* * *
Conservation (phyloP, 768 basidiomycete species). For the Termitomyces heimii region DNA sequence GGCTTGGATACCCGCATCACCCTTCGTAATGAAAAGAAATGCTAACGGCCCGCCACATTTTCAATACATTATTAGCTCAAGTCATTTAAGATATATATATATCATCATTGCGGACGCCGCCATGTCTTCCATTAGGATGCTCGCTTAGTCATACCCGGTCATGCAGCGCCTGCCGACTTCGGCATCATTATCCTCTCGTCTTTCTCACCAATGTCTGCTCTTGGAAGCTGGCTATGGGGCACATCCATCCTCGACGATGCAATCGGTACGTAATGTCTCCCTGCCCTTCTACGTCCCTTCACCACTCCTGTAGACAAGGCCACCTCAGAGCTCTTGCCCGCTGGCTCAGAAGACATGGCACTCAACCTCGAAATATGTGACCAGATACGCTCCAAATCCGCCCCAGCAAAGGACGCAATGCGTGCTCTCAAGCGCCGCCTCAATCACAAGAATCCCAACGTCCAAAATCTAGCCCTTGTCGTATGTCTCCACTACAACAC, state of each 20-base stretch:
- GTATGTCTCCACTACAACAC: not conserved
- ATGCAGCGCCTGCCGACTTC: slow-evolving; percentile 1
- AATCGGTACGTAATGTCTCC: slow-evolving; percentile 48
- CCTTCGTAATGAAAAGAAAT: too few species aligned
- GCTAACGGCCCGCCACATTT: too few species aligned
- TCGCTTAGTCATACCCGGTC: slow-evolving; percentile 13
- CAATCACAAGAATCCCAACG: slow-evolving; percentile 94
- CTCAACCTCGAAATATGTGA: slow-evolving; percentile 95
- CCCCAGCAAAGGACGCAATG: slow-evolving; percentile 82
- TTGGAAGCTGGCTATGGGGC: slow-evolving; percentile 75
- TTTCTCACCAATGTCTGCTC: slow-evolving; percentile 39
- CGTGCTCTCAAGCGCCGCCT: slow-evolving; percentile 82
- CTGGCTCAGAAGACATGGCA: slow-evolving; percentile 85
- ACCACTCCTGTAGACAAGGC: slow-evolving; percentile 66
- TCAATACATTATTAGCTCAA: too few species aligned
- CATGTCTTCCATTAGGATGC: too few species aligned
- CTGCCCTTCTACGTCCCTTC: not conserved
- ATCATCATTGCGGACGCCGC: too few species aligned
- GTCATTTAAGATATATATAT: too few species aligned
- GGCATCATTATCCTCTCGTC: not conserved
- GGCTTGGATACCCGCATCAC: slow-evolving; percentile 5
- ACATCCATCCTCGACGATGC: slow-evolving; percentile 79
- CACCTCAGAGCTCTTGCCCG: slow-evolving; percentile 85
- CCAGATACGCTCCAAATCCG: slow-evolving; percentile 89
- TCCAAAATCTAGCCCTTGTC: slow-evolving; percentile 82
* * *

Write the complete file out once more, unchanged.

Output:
Conservation (phyloP, 768 basidiomycete species). For the Termitomyces heimii region DNA sequence GGCTTGGATACCCGCATCACCCTTCGTAATGAAAAGAAATGCTAACGGCCCGCCACATTTTCAATACATTATTAGCTCAAGTCATTTAAGATATATATATATCATCATTGCGGACGCCGCCATGTCTTCCATTAGGATGCTCGCTTAGTCATACCCGGTCATGCAGCGCCTGCCGACTTCGGCATCATTATCCTCTCGTCTTTCTCACCAATGTCTGCTCTTGGAAGCTGGCTATGGGGCACATCCATCCTCGACGATGCAATCGGTACGTAATGTCTCCCTGCCCTTCTACGTCCCTTCACCACTCCTGTAGACAAGGCCACCTCAGAGCTCTTGCCCGCTGGCTCAGAAGACATGGCACTCAACCTCGAAATATGTGACCAGATACGCTCCAAATCCGCCCCAGCAAAGGACGCAATGCGTGCTCTCAAGCGCCGCCTCAATCACAAGAATCCCAACGTCCAAAATCTAGCCCTTGTCGTATGTCTCCACTACAACAC, state of each 20-base stretch:
- GTATGTCTCCACTACAACAC: not conserved
- ATGCAGCGCCTGCCGACTTC: slow-evolving; percentile 1
- AATCGGTACGTAATGTCTCC: slow-evolving; percentile 48
- CCTTCGTAATGAAAAGAAAT: too few species aligned
- GCTAACGGCCCGCCACATTT: too few species aligned
- TCGCTTAGTCATACCCGGTC: slow-evolving; percentile 13
- CAATCACAAGAATCCCAACG: slow-evolving; percentile 94
- CTCAACCTCGAAATATGTGA: slow-evolving; percentile 95
- CCCCAGCAAAGGACGCAATG: slow-evolving; percentile 82
- TTGGAAGCTGGCTATGGGGC: slow-evolving; percentile 75
- TTTCTCACCAATGTCTGCTC: slow-evolving; percentile 39
- CGTGCTCTCAAGCGCCGCCT: slow-evolving; percentile 82
- CTGGCTCAGAAGACATGGCA: slow-evolving; percentile 85
- ACCACTCCTGTAGACAAGGC: slow-evolving; percentile 66
- TCAATACATTATTAGCTCAA: too few species aligned
- CATGTCTTCCATTAGGATGC: too few species aligned
- CTGCCCTTCTACGTCCCTTC: not conserved
- ATCATCATTGCGGACGCCGC: too few species aligned
- GTCATTTAAGATATATATAT: too few species aligned
- GGCATCATTATCCTCTCGTC: not conserved
- GGCTTGGATACCCGCATCAC: slow-evolving; percentile 5
- ACATCCATCCTCGACGATGC: slow-evolving; percentile 79
- CACCTCAGAGCTCTTGCCCG: slow-evolving; percentile 85
- CCAGATACGCTCCAAATCCG: slow-evolving; percentile 89
- TCCAAAATCTAGCCCTTGTC: slow-evolving; percentile 82